And the improved autofocus and all that is the incredibly delicious icing on the cake. For those who don't rely heavily on autofocus systems, there is still reason enough to buy the 5D3. And for those whose jobs depend on taking rapid-fire sequences of randomly moving targets in perfect focus, the improved autofocus added to the image quality makes the 5D3 the perfect camera. That was something the 7D could do to some extent, and which the 5D2 could not do at all.

Lenses / Re: Sigma 85 1.4 vs Canon 85 1.2L
« on: April 05, 2012, 01:53:28 PM »
Go with the Sigma 1.4. For me it is more versatile and just as sharp.

EOS Bodies - For Stills / Re: 5D MKIII vs 1Ds MKIII
« on: April 03, 2012, 10:47:37 AM »
tom, I think you should get the 5D3. The other camera you mention was good for its time period. But it's like a Pentium 4 computer vs. a Sandy Bridge computer. I don't know if this analogy rings any bells, but I'm trying to say that the 5D3 is a revolutionary improvement compared to the  1Ds MKIII.

If you were comparing the EOS-1D Mark IV vs. the 5D3, then I would say it is more of a wash, although the 5D3 sensor is twice as good even compared to the EOS-1D Mark IV.

All these people talking about "barely a few stops better" need to realize that even one stop is twice as good, i.e., 100% better. After a week with the 5D3, I would rather have it than any three camera bodies prior to the EOS-1D Mark IV, and it is also easily worth more than the $5,000 EOS-1D Mark IV.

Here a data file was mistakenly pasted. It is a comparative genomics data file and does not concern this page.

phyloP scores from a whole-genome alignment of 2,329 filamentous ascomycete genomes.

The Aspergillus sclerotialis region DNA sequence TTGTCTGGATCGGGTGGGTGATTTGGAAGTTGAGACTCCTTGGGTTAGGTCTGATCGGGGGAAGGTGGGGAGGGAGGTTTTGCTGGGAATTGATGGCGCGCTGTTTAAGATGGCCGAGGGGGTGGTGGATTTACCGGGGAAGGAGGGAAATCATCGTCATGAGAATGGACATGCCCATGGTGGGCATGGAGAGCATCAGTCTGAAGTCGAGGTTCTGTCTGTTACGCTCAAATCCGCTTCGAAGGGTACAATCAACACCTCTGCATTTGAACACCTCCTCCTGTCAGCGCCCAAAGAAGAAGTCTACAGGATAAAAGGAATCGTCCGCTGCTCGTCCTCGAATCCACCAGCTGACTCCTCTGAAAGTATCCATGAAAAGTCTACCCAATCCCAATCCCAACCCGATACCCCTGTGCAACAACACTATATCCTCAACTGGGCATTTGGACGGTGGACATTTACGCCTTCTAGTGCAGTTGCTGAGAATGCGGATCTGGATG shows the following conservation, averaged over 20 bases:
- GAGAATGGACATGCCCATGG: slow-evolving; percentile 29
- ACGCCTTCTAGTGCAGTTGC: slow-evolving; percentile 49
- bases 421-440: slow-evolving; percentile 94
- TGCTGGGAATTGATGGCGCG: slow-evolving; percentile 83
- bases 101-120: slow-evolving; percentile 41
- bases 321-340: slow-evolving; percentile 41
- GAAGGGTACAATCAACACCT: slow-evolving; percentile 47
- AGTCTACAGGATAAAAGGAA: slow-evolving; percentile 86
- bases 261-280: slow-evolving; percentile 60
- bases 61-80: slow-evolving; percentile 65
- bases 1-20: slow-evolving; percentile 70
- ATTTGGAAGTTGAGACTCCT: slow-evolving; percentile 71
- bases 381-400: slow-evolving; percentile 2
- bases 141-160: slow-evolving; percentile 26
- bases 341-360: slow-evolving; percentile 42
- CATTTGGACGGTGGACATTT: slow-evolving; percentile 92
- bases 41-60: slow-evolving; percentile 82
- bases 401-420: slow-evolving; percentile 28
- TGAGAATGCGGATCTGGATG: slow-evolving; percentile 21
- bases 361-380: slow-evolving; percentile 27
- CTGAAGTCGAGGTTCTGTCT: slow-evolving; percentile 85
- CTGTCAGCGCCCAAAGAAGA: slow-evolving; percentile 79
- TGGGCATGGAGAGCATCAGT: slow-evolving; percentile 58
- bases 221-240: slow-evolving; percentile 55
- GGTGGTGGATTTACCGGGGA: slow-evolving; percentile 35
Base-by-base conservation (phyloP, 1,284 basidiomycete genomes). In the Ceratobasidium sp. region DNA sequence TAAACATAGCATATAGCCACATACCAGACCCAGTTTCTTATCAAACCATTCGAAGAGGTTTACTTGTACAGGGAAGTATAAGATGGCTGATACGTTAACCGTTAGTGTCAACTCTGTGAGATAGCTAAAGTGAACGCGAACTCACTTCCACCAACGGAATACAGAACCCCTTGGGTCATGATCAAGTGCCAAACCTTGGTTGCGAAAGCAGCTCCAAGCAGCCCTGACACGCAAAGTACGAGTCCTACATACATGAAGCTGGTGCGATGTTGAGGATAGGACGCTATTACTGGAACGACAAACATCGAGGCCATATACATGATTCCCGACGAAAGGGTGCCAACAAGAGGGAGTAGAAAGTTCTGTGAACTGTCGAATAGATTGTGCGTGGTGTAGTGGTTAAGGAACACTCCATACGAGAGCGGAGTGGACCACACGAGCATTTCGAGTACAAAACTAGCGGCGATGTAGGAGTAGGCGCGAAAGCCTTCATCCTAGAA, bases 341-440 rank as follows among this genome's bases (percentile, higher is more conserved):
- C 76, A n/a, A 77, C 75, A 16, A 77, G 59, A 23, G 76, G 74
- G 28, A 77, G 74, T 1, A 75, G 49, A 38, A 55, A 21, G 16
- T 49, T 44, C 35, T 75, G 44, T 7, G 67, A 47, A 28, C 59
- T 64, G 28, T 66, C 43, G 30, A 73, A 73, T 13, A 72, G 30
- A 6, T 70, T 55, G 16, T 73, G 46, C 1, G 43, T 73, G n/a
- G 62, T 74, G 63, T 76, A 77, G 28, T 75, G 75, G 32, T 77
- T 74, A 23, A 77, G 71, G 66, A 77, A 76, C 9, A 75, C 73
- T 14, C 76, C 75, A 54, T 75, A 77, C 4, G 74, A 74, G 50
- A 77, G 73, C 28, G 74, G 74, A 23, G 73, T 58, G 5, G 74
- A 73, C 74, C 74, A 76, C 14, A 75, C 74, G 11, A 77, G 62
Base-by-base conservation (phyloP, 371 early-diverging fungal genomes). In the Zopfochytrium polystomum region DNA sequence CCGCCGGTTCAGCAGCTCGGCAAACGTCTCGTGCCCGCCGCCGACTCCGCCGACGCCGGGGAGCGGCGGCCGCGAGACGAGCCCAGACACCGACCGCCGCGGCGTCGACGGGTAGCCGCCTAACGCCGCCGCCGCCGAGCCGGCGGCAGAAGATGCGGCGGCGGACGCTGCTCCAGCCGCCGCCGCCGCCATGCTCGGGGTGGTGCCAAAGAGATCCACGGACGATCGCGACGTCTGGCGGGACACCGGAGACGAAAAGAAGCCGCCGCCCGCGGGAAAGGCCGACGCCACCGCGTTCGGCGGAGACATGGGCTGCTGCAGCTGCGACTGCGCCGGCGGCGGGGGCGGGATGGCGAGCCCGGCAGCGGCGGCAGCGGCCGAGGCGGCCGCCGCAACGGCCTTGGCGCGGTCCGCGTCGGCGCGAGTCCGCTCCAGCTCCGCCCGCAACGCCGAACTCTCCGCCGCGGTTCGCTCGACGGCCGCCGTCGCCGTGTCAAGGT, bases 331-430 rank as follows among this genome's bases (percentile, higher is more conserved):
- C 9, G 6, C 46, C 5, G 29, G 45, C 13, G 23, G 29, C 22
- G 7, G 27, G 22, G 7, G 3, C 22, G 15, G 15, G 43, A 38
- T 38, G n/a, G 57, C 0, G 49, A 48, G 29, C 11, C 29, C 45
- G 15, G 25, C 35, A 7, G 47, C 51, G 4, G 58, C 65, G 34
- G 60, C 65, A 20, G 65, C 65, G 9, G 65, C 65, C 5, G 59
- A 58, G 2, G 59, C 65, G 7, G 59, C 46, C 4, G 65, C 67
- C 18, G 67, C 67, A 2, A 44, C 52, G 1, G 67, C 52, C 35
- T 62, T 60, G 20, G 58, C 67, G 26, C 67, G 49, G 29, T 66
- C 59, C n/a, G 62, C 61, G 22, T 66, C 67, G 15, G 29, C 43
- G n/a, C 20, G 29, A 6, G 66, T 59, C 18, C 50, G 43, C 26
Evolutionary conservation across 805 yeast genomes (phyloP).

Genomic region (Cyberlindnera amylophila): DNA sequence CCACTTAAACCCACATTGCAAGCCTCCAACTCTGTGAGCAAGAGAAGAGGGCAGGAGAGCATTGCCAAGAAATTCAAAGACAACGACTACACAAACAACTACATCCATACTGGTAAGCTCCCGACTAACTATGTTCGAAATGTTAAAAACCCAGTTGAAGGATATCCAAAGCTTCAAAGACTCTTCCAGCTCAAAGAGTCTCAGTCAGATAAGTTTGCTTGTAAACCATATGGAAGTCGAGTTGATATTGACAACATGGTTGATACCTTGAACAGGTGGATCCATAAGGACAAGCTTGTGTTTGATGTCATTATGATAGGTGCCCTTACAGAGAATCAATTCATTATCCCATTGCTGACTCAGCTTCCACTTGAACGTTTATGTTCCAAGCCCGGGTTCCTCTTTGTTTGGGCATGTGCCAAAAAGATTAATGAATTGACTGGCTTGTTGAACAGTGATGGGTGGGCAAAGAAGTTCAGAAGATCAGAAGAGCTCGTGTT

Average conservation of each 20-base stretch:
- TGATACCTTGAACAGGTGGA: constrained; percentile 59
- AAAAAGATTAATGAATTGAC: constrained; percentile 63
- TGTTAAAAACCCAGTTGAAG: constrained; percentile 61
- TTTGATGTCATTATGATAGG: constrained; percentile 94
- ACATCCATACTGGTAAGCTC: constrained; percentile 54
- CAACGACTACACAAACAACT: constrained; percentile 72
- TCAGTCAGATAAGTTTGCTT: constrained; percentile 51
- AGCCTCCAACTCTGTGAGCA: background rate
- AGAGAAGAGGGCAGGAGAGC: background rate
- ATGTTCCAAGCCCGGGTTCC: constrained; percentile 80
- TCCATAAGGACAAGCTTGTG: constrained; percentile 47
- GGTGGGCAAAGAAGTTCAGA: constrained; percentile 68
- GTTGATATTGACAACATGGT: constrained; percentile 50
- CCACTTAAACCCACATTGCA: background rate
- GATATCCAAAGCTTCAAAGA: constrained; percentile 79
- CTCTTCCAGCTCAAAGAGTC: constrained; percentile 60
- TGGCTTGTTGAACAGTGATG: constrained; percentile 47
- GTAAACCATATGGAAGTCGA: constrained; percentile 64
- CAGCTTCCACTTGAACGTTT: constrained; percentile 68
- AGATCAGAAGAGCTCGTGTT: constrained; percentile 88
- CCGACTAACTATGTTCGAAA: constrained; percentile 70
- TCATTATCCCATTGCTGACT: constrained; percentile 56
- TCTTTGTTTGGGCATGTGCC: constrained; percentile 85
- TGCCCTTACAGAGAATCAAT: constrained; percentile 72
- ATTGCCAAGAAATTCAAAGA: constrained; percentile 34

So even for $3,500 (or whatever the price is in your country), the 5D3 is the only choice that I would consider if I were in your situation.

EOS Bodies / Re: Shot wedding with 5DIII, dissapointed in AF
« on: April 02, 2012, 06:12:46 PM »
This is not what I am getting. I shot an inauguration on Friday with the 5D3 and autofocus was insanely perfect and snappy down to exposures of 1/30th at f/2.0 at ISO 12,800 with the 135mm f/2.0L.

I also shot a track meet that ran until 1030 pm under poor stadium lights, and tracking was right on, even with runners going in and out of the uneven beams of very dim lights, or backlit in the curves of the track.

The AF of the 5D3 is absolutely incomparably better than the 5D2, and I have loads of experience to be able to make this statement.

BTW, I am using the automatic focus tracking which uses the center spot to lock on and then tracks it to any of the other 61 AF points. It is the mode that shows up with a border around all the AF points and a bold center point, when you are selecting autofocus modes. (I am describing the view through the viewfinder.)

Also, AF worked just as well even if I selected the initial focusing point as one of the other ones rather than the center.